Introduction: The power of finance for sustainable food systems
Food systems account for around one-third of all global emissions. Regardless, they receive a disproportionately low amount of climate finance compared to other high-emitting sectors. Therefore, players from across the finance sector have a role to play in the design and scale of both existing and new innovative financial products and solutions. This is required to ease access to capital and de-risk the transition to climate-smart, equitable practices throughout the food value chain in order to adequately support a sustainable food system transformation.
This paper includes actual market examples as well as five financing instruments to scale across the food value chain. There is an urgent need for the financial and food-agricultural sectors to collaborate on the development of strategies to address the widespread difficulties associated with generating sector-specific knowledge, developing appropriate standardized metrics and reporting practices, and coordinating across the food value chain.
Sustainable food systems
The transition to a sustainable agricultural system represents a tremendous opportunity to advance the fight against climate change. If radical changes are not made, emissions linked to the food system are predicted to rise by 60–90% between 2010 and 2050. 1
By making changes to the way food is produced and consumed, it is possible to feed a population of 10 billion people by 2050 while achieving net-zero climate solutions. Currently, the world's food and agricultural systems are responsible for about one-third of all emissions, 39% of which are attributable to agricultural output 2, 32% to land use 3, and 29% to supply chain activities 4.
Figure 1: Current food system finance Source: World Economic Forum
The finance community can take the lead by designing, delivering, and expanding financial solutions in five critical areas:
- Supply chain finance
- Equity finance
- Grants and blended finance
Nevertheless, the finance industry faces particular difficulties in creating, implementing, and scaling innovative solutions.
Barriers and solutions
Innovative financial instruments can motivate sustainable food system transformations despite significant obstacles. The absence of sector-specific expertise, the incapacity to carry out data-driven decisions, and the difficulty of coordinating throughout the food value chain were all recognized as the three main barriers in the article.
Lack of sector-specific knowledge
A significant number of financial institutions lack adequate food and agriculture-specific expertise. This lack of specialized knowledge frequently results in investment being prioritized in more familiar sectors (such as energy and transportation) despite the availability of funds.
Furthermore, due to a shortage of regional- and crop-specific knowledge, many investors have difficulty identifying suitable solutions or assessing portfolio risk exposure for a given region and its respective value chains. This deficiency can have a negative impact on the success and sustainability of their investments.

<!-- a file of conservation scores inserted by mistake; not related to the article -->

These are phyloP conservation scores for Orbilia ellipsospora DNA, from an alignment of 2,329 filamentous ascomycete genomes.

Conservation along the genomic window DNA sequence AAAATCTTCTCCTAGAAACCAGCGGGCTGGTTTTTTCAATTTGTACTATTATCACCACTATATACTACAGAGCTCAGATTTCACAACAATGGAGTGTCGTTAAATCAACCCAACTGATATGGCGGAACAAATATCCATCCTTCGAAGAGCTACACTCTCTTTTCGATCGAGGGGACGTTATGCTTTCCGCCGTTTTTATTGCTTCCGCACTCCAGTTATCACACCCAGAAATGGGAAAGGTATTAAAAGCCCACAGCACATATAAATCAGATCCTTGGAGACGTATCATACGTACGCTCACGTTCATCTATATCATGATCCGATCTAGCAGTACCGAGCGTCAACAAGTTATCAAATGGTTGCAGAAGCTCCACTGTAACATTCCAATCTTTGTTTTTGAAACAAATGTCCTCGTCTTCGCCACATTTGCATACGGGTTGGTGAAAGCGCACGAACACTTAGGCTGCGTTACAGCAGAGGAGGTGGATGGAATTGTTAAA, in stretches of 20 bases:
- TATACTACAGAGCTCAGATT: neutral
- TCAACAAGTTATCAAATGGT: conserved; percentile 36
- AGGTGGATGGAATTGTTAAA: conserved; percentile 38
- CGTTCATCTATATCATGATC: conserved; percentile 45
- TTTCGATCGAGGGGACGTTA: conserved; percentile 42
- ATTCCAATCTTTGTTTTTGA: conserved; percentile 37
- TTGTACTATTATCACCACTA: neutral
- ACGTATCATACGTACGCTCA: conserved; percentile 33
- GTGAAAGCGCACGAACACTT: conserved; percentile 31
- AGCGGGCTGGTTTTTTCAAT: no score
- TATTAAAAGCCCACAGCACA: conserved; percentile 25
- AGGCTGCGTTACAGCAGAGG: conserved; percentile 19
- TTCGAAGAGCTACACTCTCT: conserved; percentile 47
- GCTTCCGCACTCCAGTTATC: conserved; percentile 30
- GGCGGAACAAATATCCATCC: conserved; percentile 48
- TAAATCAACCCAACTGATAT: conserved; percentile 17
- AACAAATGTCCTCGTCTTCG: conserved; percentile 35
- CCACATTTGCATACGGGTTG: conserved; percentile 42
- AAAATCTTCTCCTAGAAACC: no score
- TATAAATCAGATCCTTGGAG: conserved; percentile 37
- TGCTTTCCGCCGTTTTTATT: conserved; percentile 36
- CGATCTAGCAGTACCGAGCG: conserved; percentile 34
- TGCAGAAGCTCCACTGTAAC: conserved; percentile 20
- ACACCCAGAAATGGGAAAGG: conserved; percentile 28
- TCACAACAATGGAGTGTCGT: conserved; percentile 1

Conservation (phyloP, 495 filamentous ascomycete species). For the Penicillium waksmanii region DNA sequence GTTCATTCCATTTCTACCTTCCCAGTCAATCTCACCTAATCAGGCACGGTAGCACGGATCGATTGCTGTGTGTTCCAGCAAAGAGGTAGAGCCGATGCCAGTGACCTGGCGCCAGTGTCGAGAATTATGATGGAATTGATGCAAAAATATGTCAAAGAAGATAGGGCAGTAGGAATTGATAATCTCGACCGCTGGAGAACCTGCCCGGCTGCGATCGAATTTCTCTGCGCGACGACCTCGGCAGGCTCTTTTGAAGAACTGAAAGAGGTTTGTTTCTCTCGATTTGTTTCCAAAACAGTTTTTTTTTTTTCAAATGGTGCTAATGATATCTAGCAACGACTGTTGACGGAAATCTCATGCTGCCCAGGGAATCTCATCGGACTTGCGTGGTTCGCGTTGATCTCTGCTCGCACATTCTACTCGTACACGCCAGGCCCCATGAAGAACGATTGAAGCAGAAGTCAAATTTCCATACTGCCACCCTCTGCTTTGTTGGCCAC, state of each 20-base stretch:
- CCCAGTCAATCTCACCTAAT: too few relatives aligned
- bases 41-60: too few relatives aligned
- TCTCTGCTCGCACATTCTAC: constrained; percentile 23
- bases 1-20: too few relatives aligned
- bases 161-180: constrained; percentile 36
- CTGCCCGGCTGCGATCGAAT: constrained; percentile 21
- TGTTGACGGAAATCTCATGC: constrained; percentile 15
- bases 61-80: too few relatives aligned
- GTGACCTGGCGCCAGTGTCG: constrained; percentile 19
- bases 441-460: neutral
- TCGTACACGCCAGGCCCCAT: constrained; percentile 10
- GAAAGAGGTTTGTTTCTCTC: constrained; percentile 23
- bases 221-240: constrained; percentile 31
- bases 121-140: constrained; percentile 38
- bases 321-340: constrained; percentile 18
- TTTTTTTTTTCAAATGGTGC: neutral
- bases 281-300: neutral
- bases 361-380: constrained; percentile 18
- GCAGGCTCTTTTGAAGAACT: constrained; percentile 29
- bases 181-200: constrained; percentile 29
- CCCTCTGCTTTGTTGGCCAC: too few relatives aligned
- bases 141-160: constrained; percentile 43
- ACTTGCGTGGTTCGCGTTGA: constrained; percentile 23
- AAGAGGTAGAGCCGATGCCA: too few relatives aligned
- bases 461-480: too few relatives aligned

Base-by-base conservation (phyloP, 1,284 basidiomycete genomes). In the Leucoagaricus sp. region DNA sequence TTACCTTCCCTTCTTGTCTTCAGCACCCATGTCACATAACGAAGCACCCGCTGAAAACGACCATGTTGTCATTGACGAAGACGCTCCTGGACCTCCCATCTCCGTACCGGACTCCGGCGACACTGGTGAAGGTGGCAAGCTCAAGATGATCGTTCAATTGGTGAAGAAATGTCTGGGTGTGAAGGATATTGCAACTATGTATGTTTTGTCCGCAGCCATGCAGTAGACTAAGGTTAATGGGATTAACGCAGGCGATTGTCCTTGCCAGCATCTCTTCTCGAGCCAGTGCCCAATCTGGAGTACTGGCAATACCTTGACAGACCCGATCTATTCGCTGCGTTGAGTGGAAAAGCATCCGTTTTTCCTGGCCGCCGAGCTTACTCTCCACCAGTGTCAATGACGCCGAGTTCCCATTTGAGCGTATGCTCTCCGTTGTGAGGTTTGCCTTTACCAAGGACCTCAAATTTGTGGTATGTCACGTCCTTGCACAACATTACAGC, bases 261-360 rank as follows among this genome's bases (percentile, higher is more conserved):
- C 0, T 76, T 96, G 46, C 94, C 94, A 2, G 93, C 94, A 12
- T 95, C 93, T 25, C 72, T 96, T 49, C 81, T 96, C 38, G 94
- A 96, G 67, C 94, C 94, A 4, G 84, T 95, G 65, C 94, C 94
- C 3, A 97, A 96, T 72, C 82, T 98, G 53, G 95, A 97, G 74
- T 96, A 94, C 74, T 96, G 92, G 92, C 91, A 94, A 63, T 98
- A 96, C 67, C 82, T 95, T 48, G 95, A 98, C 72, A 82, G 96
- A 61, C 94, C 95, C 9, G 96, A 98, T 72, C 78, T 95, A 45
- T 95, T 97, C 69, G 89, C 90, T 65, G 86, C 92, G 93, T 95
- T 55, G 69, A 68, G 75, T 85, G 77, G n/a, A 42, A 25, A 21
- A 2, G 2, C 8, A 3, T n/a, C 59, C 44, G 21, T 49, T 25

Inability to execute data-driven decisions
The lack of consistent, reliable data that enables financial institutions to develop, implement, and scale financial tools is the second major obstacle. Thus, three data obstacles were identified: immature technology, a lack of standardized sustainability metrics, and inconsistent criteria for acquiring public and philanthropic funds.
The complexity of coordinating across the food value chain
Investing in the transformation of the global food system necessitates strong cooperation across a complex and fragmented value chain.
Three significant problems have been recognized as a result of the difficulty of coordinating throughout the food value chain: the cost premium associated with sustainable products, limited government support, and a lack of trust among players across the value chain.
A call to finance
Several action-oriented solutions have been proposed as a result of research findings and collaboration with global financial leaders. These pathways are intended to serve as initial steps toward tackling key obstacles that inhibit investment in a sustainable food system transformation.
- Establishment of a community of practice
- Sector strategy
- Industry benchmarks
- Accuracy of data on investment choices
- Scale financial tools
World Economic Forum (2023), Green Returns: Unleashing the Power of Finance for Sustainable Food Systems.
- Riahi, K., D.P. van Vuuren, E. Kriegler, J. Edmonds et al., “The Shared Socioeconomic Pathways and their energy, land use, and greenhouse gas emissions implications: An overview”, Global Environmental Change, vol. 42, 2017, pp. 153-168, https://www.sciencedirect.com/science/article/pii/S0959378016300681?via%3Dihub.
- Crippa, M., E. Solazzo, D. Guizzardi et al., “Food systems are responsible for a third of global anthropogenic GHG emissions”, Nature Food, vol. 2, 2021, pp. 198-209, https://www.nature.com/articles/s43016-021-00225-9#citeas.
- United Nations Environment Programme (UNEP), Emissions Gap Report 2022: The Closing Window – Climate crisis calls for rapid transformation of societies, 2022.
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